August 28, 2012 by Julia
As a geek, I’ve long prided myself in knowing absolutely nothing about mainstream American pop culture. In middle school or so, I decided that almost everything we turn out here is garbage, so I ignored most of it and went on to discover Japanese media and pop culture, which is obviously awesome. Of course, then I grew up and learned how stories should and could be told, and found some American media that wasn’t originally made for children that I enjoyed–and then I married a guy who basically majored in American pop culture, so I’ve been slowly dragged into the mainstream. Now I actually know the names of musicians everyone else knows, and I even watch regular-people television shows, like America’s Next Top Model, Community, and The Boondocks (okay, maybe that one’s not mainstream, but it’s some of the best political commentary out there right now. I strongly urge you to watch the first episode of season 3, “It’s a Black President, Huey Freeman,” which is a fake Werner Herzog documentary about the 2008 election).
That said, who the hell is Ellen Barkin? Seriously. I looked her up on IMDB when she first appeared on Twitchy, and I guess she was in movies or something, but I’ve never heard of any of them. Apparently, however, she has decided to use her Twitter account as a platform to regale the world with how much she hates her fellow Americans.
So-called celebrities do not know more about public policy than anyone else (in fact, based on the evidence, they know signficiantly less). Their entire significance is therefore built on their exposure to the public–i.e. they don’t know more than you or I, but their words reach more people. This condition apparently gives them a sense of . . . responsibility, perhaps, to spread what they believe to be important information. Unfortunately, living in the insulated world of Hollywood has obviously skewed their definition of importance, both of themselves and their message.
Which brings us to Ellen Barkin. We all know retweets do not necessarily imply agreement (although on a personal note, I will not retweet anything with which I do not have some level of agreement–I don’t want anything linked to me if it does not represent me in some way), but for whatever reason, Ms. Barkin decided that retweeting a death wish against Republicans was a fantastic idea. If she had appended a little note to it saying that wishing death upon those with whom one disagrees about politics is disgusting, this would be a non-story. But nope, she just presented this other person’s creepy statement with no commentary. Maybe she felt emboldened by Samuel L. Jackson, who knows?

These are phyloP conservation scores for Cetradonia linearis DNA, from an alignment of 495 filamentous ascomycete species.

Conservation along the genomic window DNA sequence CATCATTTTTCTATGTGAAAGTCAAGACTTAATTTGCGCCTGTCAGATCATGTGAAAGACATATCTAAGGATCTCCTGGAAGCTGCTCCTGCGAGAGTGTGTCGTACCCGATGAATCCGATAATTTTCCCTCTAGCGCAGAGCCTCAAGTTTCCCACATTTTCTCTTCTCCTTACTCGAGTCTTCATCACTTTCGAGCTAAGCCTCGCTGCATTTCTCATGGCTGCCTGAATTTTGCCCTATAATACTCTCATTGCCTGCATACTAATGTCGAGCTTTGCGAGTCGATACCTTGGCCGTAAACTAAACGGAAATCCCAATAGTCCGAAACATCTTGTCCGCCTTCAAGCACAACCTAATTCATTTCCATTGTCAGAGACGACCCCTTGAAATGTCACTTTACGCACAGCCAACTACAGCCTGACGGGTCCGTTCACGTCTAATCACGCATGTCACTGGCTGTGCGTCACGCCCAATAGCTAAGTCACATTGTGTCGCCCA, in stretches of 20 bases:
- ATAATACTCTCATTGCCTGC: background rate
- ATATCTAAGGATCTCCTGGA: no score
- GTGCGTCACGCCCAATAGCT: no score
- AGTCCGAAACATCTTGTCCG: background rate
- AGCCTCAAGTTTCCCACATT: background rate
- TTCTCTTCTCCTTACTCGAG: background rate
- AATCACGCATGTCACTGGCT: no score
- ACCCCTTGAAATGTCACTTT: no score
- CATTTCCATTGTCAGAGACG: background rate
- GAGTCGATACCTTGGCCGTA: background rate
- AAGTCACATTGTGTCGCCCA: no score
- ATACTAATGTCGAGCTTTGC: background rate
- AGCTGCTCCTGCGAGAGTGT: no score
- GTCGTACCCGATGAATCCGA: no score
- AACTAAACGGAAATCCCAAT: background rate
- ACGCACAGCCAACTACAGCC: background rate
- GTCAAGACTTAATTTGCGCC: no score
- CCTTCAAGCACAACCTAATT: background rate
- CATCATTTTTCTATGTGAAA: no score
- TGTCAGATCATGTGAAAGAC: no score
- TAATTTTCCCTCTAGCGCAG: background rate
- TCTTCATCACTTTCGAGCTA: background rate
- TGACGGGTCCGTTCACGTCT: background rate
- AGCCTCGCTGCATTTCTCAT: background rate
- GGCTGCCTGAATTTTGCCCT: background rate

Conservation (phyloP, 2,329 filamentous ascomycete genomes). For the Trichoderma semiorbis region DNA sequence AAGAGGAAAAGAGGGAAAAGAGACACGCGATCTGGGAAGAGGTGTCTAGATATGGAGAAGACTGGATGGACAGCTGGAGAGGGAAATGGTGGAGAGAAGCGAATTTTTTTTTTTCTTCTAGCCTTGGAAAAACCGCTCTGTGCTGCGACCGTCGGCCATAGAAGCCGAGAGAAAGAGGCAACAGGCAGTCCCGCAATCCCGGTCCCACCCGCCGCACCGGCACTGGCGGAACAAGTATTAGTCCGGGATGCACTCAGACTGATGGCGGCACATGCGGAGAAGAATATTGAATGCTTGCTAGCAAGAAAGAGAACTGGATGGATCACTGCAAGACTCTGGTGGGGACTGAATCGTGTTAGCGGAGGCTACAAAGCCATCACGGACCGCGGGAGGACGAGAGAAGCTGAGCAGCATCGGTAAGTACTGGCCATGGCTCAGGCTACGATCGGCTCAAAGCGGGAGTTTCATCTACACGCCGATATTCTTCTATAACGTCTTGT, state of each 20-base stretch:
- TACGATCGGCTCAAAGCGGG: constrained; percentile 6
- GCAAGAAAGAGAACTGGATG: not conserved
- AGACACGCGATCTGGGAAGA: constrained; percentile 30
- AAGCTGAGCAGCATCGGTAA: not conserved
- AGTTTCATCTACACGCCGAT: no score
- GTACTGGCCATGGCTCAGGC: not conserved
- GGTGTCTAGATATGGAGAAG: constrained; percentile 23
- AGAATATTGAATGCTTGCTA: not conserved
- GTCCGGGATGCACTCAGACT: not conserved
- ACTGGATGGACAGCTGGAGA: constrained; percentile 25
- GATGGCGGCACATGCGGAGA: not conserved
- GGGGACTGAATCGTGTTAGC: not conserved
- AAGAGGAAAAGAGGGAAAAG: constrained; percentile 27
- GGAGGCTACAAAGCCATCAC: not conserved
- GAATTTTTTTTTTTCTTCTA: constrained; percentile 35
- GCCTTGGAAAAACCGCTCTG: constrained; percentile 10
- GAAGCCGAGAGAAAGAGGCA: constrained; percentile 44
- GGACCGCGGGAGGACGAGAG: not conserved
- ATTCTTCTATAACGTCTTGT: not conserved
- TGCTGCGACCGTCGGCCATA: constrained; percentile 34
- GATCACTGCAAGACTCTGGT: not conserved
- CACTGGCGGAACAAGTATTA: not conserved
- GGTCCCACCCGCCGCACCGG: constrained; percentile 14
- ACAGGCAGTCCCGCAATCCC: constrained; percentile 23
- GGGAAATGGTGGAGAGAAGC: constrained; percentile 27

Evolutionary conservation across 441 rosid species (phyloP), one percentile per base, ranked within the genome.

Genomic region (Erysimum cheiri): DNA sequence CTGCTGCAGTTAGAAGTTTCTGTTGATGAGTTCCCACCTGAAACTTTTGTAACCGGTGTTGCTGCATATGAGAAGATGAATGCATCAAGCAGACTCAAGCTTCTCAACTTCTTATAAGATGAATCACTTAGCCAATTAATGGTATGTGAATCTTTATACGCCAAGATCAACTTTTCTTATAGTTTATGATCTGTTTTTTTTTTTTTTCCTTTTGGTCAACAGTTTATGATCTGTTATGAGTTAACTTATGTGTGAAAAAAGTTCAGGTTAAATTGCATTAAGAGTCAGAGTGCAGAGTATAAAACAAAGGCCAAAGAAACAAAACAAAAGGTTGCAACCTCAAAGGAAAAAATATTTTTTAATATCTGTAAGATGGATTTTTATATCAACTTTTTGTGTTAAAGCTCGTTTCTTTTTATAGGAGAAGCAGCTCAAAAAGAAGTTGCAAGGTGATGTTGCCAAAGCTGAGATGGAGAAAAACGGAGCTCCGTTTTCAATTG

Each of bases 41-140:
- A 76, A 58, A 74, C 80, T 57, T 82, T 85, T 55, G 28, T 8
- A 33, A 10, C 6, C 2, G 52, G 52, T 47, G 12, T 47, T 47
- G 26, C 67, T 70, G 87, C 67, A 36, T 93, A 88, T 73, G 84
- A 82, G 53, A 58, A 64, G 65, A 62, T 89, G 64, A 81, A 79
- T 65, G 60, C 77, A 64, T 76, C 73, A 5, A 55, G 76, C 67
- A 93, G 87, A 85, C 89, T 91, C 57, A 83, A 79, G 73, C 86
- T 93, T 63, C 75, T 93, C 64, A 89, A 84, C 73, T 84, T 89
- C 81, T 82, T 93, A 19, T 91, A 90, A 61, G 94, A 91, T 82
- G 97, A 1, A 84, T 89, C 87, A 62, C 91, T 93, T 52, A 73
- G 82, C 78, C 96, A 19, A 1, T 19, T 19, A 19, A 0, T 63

At any rate, Ms. Barkin has emerged from obscurity to become a constant, hate-filled presence on Twitchy. At first, I thought she was simply trying to get attention with shenanigans like making uninformed comments on the rants of confirmed misogynists–there’s no such thing as bad publicity and all. But she seemed so angry and mean to people to whom (one would think) she would want to sell DVDs that I began to wonder . . . does she ACTUALLY believe this?
The matter was further mucked up when I saw a trailer for a new NBC comedy. I can’t find the specific trailer online, so here is the show’s website. You can watch all the trailers and clips you want to see what I’m talking about. After seeing the trailer, though, I was like, a ha! Now it makes sense! Ms. Barkin must have developed these ridiculous ideas because she mistakenly believed that the (allegedly funny) lines written for her character actually represent the way conservatives talk! She’s quite obviously incorrect, but finally, an explanation!
Oops, wait a minute here . . . if she has a new show that NBC very much wants to promote, why in the heck is NBC letting her run around and insult people? I mean, I know there’s supposed to be no such thing as bad publicity, but is it REALLY considered good publicity for NBC to be all like, “Hey half the country! Make sure to watch our show, which stars someone who hates you and wants you to drown!”?
So now I’m back to being confused. This woman I’ve never heard of before wishes I would die in a hurricane, attacks moms, and engages in religious bigotry–and wants me to watch her show? I think? But maybe she doesn’t? Hollywood truly must be a surreal place–I’m starting to remember why I once forswore American pop culture.